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After years of development and financial struggle, Silicon Graphics has at last begun shipping its "UltraViolet" Altix UV supercomputers.

With that, the Itanium era of SGI is essentially over at the company, even though it will never say that publicly, and the NUMAlink interconnect is now available on standard x64 processors, giving SGI a real chance to start making some money.

Bill Mannel, vice president of product marketing at SGI, says that the first Altix UV 1000 boxes actually went out the door last Friday, ahead of the Memorial Day holiday and concurrent with the International Super Computing conference in Hamburg, Germany. Another batch of machines left the SGI factory on Tuesday, and full volume shipping is expected by the middle of June.

The initial configurations of the Altix UV 1000 machines are limited to the four-rack, 2,048-core versions of the machine, which link 128 two-socket blade servers using Intel's high-end "Nehalem-EX" eight-core Xeon 7500 processors together in a 2D torus topology using the NUMAlink 5 interconnect created by SGI.

The full Altix UV 1000 machine, which first lashes together 256 blades into a fat tree configuration and then links these clusters together in an 8x8 2D torus, for a total of 16,384 cores, will be available by the end of the calendar year, delivering 74.3 teraflops in a global shared memory system running Novell's SUSE Linux Enterprise Server 11 and SGI's ProPack extensions. Red Hat's Enterprise Linux is now supported on the Altix boxes, too.

SGI can double up the performance again using the NUMAlink 5 interconnect with 32,768 cores, is working to push the UltraViolet design to break the petaflops barrier by supporting 262,144 cores and then out to exaflops many years from now.

In their initial configurations, the base Altix UV 1000 machines have twice as many cores as the top-end Itanium-based Altix 4700s, which used the NUMAlink 4 interconnect and which was limited to 512 dual-core Itanium 9000/9100 processors. The Altix 4700s topped out at 2TB of shared memory, but the 2,048-core Altix UV 1000 machine supports 16TB of memory.

Initial customers for the UltraViolet supers include the Pittsburgh Supercomputing Center, Oak Ridge National Laboratory, the Leibniz Supercomputing Centre, and the University of Cambridge. An unnamed group of systems integrators working for unspecified federal governments are also lining up for the machines, according to SGI.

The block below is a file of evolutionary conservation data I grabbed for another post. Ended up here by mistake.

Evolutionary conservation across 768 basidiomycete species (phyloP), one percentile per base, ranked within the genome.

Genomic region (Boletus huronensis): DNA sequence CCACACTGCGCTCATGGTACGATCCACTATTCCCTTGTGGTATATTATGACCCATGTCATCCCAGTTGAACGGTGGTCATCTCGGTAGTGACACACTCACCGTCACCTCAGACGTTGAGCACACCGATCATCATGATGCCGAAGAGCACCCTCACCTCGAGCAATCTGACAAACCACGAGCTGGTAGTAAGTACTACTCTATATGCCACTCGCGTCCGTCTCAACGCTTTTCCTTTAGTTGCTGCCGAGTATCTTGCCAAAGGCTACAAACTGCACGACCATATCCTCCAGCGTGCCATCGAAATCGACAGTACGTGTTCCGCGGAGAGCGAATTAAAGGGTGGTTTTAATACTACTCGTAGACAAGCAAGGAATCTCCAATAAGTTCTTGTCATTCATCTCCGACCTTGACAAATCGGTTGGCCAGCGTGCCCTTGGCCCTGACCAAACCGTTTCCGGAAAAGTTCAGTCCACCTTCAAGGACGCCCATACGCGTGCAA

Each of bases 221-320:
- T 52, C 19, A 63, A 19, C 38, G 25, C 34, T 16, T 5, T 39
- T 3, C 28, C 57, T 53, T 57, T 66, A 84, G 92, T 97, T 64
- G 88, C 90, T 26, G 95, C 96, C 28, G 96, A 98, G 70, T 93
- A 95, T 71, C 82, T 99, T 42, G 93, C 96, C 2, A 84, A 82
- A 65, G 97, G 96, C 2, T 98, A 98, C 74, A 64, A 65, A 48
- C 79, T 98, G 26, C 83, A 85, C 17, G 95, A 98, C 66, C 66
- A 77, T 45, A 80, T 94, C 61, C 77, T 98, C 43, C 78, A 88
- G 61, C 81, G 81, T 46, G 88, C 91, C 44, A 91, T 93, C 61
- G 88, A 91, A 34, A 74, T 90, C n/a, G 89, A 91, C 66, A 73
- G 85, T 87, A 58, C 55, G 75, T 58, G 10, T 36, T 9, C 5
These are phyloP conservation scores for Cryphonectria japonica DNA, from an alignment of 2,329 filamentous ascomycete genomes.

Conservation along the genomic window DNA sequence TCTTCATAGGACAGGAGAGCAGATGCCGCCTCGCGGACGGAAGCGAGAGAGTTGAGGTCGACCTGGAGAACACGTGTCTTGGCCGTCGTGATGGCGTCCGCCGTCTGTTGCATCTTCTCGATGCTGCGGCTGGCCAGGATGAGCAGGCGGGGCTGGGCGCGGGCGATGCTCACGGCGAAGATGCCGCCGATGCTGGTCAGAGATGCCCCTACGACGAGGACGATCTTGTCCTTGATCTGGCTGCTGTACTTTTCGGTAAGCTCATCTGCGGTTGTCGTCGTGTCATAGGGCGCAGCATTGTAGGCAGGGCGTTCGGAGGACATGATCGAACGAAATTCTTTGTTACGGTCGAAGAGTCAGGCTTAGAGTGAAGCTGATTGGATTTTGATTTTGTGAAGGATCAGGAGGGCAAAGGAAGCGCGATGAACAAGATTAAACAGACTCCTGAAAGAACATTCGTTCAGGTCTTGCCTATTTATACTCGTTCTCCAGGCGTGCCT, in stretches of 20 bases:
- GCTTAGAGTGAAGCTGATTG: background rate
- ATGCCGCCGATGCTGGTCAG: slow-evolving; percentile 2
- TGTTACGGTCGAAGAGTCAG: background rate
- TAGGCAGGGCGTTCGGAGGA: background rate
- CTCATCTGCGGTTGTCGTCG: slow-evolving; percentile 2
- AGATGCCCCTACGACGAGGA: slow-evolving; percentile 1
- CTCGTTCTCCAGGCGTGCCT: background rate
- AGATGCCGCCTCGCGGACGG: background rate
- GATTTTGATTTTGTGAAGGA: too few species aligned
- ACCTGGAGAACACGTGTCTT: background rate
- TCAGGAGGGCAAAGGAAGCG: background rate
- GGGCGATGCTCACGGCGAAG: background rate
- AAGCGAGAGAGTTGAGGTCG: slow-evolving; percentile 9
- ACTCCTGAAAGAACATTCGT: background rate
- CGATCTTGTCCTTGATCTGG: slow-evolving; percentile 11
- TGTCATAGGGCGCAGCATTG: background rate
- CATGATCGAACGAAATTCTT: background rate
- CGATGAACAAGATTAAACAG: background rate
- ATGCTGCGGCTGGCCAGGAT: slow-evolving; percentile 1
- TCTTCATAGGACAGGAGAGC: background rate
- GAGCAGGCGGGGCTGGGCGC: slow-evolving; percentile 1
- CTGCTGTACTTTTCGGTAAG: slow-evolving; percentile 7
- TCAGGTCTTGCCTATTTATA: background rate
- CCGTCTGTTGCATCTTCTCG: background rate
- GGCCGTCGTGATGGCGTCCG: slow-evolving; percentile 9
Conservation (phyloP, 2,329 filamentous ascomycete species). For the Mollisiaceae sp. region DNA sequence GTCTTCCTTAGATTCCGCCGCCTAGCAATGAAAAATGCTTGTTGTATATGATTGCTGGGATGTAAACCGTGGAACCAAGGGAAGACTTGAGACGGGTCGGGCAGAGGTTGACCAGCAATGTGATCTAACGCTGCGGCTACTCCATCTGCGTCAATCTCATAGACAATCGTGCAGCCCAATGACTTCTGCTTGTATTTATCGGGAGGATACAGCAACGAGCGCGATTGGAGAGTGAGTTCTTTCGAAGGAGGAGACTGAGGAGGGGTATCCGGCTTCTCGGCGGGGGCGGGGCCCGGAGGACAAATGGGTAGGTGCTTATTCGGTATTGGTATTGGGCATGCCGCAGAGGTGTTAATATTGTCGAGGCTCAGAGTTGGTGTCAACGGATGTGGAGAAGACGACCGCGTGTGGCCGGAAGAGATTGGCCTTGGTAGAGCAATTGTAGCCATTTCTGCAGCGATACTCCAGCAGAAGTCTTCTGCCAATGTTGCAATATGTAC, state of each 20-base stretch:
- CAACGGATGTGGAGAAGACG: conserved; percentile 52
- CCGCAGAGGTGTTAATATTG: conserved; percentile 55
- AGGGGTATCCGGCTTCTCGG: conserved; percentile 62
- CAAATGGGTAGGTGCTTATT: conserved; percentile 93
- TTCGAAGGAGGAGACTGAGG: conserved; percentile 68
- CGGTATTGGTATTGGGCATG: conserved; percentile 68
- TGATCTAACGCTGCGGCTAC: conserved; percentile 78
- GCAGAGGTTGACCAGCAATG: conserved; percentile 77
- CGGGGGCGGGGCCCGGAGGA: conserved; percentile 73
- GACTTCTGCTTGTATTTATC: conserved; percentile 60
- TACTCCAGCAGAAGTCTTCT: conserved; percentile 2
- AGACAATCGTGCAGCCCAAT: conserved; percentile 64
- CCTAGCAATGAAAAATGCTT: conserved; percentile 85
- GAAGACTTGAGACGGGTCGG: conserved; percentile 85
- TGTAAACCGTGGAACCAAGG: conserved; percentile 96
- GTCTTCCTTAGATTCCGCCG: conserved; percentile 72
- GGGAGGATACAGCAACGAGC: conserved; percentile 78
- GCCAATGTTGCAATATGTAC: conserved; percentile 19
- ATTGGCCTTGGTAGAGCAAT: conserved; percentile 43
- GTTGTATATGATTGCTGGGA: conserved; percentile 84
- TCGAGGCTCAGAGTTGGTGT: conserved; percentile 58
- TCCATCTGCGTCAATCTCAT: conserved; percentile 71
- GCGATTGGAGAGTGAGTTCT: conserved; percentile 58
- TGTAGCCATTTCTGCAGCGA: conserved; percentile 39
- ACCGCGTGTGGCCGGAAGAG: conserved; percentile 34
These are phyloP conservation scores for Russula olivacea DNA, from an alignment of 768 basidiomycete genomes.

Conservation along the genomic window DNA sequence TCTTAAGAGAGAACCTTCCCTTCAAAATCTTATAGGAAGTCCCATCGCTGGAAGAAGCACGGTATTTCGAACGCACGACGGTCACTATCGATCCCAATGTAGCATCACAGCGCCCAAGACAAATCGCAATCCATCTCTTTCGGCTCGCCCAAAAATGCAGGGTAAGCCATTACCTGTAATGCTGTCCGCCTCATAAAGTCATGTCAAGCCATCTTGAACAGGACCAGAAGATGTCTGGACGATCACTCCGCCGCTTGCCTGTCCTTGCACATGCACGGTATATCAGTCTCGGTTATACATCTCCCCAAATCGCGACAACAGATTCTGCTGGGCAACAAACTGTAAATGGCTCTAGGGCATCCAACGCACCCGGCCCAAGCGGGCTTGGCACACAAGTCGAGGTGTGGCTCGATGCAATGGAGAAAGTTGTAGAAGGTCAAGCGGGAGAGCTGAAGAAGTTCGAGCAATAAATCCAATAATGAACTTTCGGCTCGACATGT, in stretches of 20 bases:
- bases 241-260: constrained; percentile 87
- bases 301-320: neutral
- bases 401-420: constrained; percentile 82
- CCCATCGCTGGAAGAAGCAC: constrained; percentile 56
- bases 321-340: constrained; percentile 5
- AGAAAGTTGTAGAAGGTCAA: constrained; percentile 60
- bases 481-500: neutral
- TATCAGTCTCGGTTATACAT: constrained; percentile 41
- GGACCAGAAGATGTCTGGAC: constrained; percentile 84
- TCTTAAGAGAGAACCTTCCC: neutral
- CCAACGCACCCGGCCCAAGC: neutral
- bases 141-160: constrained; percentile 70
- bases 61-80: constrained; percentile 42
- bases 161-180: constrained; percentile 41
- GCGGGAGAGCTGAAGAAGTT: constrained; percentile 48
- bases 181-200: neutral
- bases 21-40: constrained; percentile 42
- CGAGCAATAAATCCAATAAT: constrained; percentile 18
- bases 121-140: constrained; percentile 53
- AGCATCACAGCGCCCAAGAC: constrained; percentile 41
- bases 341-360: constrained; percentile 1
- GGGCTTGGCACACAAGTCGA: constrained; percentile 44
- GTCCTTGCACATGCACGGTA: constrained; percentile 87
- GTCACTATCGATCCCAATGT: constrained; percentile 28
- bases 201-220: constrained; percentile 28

Concurrent with the shipping of the Altix UV 1000 supers, SGI is rolling out its ProPack 7 extensions to SLES and RHEL Linux, which includes optimizations for Itanium and Xeon 7500 processors and the NUMAlink interconnects as well as math libraries and MPI stacks created by SGI specifically for its supers. ProPack 7 includes SGI's Unified Parallel C compiler, its first parallel C, and also has a tweaked version of SGI's Message Passing Toolkit that can scale across tens of thousands of processors.

The MPT implementation adheres to the MPI-2 standard and includes a new feature called Performance Boost, which allows the MPT stack to intercept calls from programs compiled to other MPI stacks (HP MPI and Intel MPI being the two important ones) and run them as MPT, which runs better on the box. But you don't have to recompile the HPC applications to use MPT to get the benefit.

The updated MPT stack inside of ProPack 7 also has hooks for the MPI Offload Engine (MOE) that is a key component of the Altix UV 1000 machines. The MOE electronics in the NUMAlink 5 hub chipset can process MPI reductions two to three times faster than competitive clusters and massively parallel systems, according to SGI, and can handle MPI barriers up to 80 times faster. By having the hub do some of the MPI work, more CPU cycles are left to do the work they are supposed to be doing, such as doing calculations.

SGI has also updated its SGI Management Center cluster management tool, which does bare metal provisioning of cluster nodes as well as performance monitoring and management, to work on the new Altix UV 1000 supers. The management tool is currently certified to work on Altix UV, Altix XE, Octane III, Rackable, and CloudRack systems, with support for Altix ICE blade clusters coming later this year. T

he ProPack 7 extensions run on all SGI machines except the Origin 400. ®

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